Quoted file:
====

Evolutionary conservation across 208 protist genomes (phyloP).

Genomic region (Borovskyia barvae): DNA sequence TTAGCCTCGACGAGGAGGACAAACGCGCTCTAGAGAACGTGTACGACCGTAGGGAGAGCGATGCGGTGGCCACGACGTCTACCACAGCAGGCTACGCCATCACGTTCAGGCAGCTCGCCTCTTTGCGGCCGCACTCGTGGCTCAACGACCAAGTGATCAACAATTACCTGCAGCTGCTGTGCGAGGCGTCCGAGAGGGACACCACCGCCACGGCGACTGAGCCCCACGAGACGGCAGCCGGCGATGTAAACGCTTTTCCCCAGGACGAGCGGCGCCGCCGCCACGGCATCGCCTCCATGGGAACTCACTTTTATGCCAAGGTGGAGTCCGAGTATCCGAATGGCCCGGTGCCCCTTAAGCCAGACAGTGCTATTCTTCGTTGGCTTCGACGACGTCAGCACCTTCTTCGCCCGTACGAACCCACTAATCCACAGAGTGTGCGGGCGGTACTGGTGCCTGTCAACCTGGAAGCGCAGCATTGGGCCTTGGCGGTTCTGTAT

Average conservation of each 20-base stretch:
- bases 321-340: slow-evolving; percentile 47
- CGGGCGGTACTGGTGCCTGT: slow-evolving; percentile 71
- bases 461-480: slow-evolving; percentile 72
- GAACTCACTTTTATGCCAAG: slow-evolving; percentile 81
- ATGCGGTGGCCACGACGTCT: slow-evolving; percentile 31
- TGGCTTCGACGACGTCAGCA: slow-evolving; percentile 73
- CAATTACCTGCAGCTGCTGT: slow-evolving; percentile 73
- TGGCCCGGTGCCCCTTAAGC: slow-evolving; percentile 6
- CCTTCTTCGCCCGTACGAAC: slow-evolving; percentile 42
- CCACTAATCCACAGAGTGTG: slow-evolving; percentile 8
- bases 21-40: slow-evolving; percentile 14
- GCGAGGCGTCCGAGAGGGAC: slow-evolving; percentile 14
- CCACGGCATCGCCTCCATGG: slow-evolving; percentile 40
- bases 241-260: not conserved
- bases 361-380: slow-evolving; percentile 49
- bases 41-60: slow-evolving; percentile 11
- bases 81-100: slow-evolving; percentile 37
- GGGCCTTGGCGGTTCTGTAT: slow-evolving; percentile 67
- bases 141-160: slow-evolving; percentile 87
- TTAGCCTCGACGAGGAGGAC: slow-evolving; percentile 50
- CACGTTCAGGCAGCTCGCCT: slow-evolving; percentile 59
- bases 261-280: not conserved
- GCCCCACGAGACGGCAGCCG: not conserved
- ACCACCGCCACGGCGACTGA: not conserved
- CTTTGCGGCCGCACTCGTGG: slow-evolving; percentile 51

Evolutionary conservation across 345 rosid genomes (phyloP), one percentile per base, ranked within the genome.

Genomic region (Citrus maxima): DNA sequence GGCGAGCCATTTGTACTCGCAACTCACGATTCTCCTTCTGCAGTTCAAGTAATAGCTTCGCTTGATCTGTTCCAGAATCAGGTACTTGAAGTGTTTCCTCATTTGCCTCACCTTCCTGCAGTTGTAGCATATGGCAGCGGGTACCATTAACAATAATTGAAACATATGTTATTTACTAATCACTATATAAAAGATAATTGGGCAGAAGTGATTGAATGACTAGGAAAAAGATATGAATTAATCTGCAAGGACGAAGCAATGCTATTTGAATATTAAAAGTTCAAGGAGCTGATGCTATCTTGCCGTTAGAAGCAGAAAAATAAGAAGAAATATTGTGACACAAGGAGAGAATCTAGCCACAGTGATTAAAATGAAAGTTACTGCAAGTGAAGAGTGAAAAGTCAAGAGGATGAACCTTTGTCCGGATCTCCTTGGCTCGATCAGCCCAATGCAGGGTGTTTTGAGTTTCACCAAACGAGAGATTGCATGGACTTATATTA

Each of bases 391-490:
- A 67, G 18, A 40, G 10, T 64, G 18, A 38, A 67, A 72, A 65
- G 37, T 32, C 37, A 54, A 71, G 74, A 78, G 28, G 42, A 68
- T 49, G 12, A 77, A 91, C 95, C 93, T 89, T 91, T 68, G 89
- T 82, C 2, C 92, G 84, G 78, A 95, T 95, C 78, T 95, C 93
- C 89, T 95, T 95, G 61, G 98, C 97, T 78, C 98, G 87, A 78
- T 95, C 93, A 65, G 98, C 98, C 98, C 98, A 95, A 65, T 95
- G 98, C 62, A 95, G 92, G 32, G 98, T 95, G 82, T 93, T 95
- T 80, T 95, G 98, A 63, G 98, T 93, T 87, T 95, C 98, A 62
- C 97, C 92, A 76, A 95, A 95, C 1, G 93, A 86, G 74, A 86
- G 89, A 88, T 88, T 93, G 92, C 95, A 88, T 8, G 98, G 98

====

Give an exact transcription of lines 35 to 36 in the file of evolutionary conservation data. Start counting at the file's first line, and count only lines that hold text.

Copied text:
- T 82, C 2, C 92, G 84, G 78, A 95, T 95, C 78, T 95, C 93
- C 89, T 95, T 95, G 61, G 98, C 97, T 78, C 98, G 87, A 78